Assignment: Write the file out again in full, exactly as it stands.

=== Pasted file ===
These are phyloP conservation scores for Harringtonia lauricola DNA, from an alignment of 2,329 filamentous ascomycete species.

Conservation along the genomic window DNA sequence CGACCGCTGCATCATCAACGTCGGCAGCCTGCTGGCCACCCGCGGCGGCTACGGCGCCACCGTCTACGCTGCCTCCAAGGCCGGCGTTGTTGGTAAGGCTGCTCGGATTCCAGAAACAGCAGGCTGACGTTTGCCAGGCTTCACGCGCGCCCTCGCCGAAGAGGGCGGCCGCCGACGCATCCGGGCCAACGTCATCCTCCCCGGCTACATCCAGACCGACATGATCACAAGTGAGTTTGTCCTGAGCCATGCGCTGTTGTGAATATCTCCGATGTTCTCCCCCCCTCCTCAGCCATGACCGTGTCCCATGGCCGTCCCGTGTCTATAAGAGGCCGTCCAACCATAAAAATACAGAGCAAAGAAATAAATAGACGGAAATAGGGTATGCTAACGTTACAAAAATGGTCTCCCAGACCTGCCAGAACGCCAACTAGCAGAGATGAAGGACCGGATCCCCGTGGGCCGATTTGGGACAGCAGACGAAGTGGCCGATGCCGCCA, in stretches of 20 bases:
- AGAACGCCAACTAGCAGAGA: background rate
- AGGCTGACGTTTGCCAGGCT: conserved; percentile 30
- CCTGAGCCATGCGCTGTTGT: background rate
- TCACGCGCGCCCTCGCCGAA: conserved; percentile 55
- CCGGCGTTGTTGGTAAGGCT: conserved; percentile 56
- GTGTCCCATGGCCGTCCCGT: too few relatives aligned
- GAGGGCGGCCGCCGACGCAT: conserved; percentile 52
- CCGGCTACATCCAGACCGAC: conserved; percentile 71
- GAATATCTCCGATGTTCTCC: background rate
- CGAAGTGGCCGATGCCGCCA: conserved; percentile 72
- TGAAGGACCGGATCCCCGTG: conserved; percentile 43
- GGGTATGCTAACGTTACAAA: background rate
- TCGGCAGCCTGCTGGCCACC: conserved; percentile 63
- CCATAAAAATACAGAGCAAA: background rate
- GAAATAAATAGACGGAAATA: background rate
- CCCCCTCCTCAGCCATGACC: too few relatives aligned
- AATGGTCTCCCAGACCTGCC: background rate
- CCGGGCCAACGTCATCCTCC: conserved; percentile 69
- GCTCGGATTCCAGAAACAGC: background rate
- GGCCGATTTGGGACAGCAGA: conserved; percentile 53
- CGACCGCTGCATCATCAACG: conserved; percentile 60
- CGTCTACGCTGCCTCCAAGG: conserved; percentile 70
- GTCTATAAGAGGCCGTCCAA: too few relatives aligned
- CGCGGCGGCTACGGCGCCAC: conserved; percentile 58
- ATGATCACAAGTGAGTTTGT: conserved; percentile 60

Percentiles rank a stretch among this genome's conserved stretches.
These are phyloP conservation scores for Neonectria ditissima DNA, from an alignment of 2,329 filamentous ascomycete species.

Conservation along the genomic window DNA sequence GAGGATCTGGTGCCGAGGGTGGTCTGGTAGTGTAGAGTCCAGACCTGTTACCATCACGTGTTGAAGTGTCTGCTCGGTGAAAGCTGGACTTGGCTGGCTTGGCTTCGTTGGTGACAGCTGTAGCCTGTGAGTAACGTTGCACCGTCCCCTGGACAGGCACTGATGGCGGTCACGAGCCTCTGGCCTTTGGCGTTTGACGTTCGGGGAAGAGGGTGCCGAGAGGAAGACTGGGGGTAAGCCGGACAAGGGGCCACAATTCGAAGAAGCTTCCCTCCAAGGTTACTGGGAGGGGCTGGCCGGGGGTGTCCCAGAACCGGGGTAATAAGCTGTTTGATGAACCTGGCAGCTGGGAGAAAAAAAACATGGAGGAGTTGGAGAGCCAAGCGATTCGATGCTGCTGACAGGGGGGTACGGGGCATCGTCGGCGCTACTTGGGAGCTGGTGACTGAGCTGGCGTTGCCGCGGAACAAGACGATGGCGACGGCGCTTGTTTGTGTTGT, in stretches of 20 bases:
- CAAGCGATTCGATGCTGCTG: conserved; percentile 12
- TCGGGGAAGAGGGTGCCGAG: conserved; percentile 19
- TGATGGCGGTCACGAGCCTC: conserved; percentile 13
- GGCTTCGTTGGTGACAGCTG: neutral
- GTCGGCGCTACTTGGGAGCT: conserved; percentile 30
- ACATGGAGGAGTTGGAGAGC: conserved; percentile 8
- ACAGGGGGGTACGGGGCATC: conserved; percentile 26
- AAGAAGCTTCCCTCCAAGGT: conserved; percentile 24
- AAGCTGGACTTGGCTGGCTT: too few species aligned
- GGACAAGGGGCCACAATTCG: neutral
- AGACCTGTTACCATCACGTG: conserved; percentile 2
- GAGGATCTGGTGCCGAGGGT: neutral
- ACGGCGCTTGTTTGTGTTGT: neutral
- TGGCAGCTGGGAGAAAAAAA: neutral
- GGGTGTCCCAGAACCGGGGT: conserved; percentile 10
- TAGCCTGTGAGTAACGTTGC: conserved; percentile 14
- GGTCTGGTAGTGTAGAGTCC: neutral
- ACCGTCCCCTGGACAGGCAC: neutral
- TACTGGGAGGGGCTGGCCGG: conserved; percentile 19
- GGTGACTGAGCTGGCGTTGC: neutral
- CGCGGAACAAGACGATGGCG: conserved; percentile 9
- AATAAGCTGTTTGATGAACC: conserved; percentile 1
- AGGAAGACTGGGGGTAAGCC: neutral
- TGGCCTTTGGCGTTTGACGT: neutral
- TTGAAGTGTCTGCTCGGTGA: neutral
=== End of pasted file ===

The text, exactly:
These are phyloP conservation scores for Harringtonia lauricola DNA, from an alignment of 2,329 filamentous ascomycete species.

Conservation along the genomic window DNA sequence CGACCGCTGCATCATCAACGTCGGCAGCCTGCTGGCCACCCGCGGCGGCTACGGCGCCACCGTCTACGCTGCCTCCAAGGCCGGCGTTGTTGGTAAGGCTGCTCGGATTCCAGAAACAGCAGGCTGACGTTTGCCAGGCTTCACGCGCGCCCTCGCCGAAGAGGGCGGCCGCCGACGCATCCGGGCCAACGTCATCCTCCCCGGCTACATCCAGACCGACATGATCACAAGTGAGTTTGTCCTGAGCCATGCGCTGTTGTGAATATCTCCGATGTTCTCCCCCCCTCCTCAGCCATGACCGTGTCCCATGGCCGTCCCGTGTCTATAAGAGGCCGTCCAACCATAAAAATACAGAGCAAAGAAATAAATAGACGGAAATAGGGTATGCTAACGTTACAAAAATGGTCTCCCAGACCTGCCAGAACGCCAACTAGCAGAGATGAAGGACCGGATCCCCGTGGGCCGATTTGGGACAGCAGACGAAGTGGCCGATGCCGCCA, in stretches of 20 bases:
- AGAACGCCAACTAGCAGAGA: background rate
- AGGCTGACGTTTGCCAGGCT: conserved; percentile 30
- CCTGAGCCATGCGCTGTTGT: background rate
- TCACGCGCGCCCTCGCCGAA: conserved; percentile 55
- CCGGCGTTGTTGGTAAGGCT: conserved; percentile 56
- GTGTCCCATGGCCGTCCCGT: too few relatives aligned
- GAGGGCGGCCGCCGACGCAT: conserved; percentile 52
- CCGGCTACATCCAGACCGAC: conserved; percentile 71
- GAATATCTCCGATGTTCTCC: background rate
- CGAAGTGGCCGATGCCGCCA: conserved; percentile 72
- TGAAGGACCGGATCCCCGTG: conserved; percentile 43
- GGGTATGCTAACGTTACAAA: background rate
- TCGGCAGCCTGCTGGCCACC: conserved; percentile 63
- CCATAAAAATACAGAGCAAA: background rate
- GAAATAAATAGACGGAAATA: background rate
- CCCCCTCCTCAGCCATGACC: too few relatives aligned
- AATGGTCTCCCAGACCTGCC: background rate
- CCGGGCCAACGTCATCCTCC: conserved; percentile 69
- GCTCGGATTCCAGAAACAGC: background rate
- GGCCGATTTGGGACAGCAGA: conserved; percentile 53
- CGACCGCTGCATCATCAACG: conserved; percentile 60
- CGTCTACGCTGCCTCCAAGG: conserved; percentile 70
- GTCTATAAGAGGCCGTCCAA: too few relatives aligned
- CGCGGCGGCTACGGCGCCAC: conserved; percentile 58
- ATGATCACAAGTGAGTTTGT: conserved; percentile 60

Percentiles rank a stretch among this genome's conserved stretches.
These are phyloP conservation scores for Neonectria ditissima DNA, from an alignment of 2,329 filamentous ascomycete species.

Conservation along the genomic window DNA sequence GAGGATCTGGTGCCGAGGGTGGTCTGGTAGTGTAGAGTCCAGACCTGTTACCATCACGTGTTGAAGTGTCTGCTCGGTGAAAGCTGGACTTGGCTGGCTTGGCTTCGTTGGTGACAGCTGTAGCCTGTGAGTAACGTTGCACCGTCCCCTGGACAGGCACTGATGGCGGTCACGAGCCTCTGGCCTTTGGCGTTTGACGTTCGGGGAAGAGGGTGCCGAGAGGAAGACTGGGGGTAAGCCGGACAAGGGGCCACAATTCGAAGAAGCTTCCCTCCAAGGTTACTGGGAGGGGCTGGCCGGGGGTGTCCCAGAACCGGGGTAATAAGCTGTTTGATGAACCTGGCAGCTGGGAGAAAAAAAACATGGAGGAGTTGGAGAGCCAAGCGATTCGATGCTGCTGACAGGGGGGTACGGGGCATCGTCGGCGCTACTTGGGAGCTGGTGACTGAGCTGGCGTTGCCGCGGAACAAGACGATGGCGACGGCGCTTGTTTGTGTTGT, in stretches of 20 bases:
- CAAGCGATTCGATGCTGCTG: conserved; percentile 12
- TCGGGGAAGAGGGTGCCGAG: conserved; percentile 19
- TGATGGCGGTCACGAGCCTC: conserved; percentile 13
- GGCTTCGTTGGTGACAGCTG: neutral
- GTCGGCGCTACTTGGGAGCT: conserved; percentile 30
- ACATGGAGGAGTTGGAGAGC: conserved; percentile 8
- ACAGGGGGGTACGGGGCATC: conserved; percentile 26
- AAGAAGCTTCCCTCCAAGGT: conserved; percentile 24
- AAGCTGGACTTGGCTGGCTT: too few species aligned
- GGACAAGGGGCCACAATTCG: neutral
- AGACCTGTTACCATCACGTG: conserved; percentile 2
- GAGGATCTGGTGCCGAGGGT: neutral
- ACGGCGCTTGTTTGTGTTGT: neutral
- TGGCAGCTGGGAGAAAAAAA: neutral
- GGGTGTCCCAGAACCGGGGT: conserved; percentile 10
- TAGCCTGTGAGTAACGTTGC: conserved; percentile 14
- GGTCTGGTAGTGTAGAGTCC: neutral
- ACCGTCCCCTGGACAGGCAC: neutral
- TACTGGGAGGGGCTGGCCGG: conserved; percentile 19
- GGTGACTGAGCTGGCGTTGC: neutral
- CGCGGAACAAGACGATGGCG: conserved; percentile 9
- AATAAGCTGTTTGATGAACC: conserved; percentile 1
- AGGAAGACTGGGGGTAAGCC: neutral
- TGGCCTTTGGCGTTTGACGT: neutral
- TTGAAGTGTCTGCTCGGTGA: neutral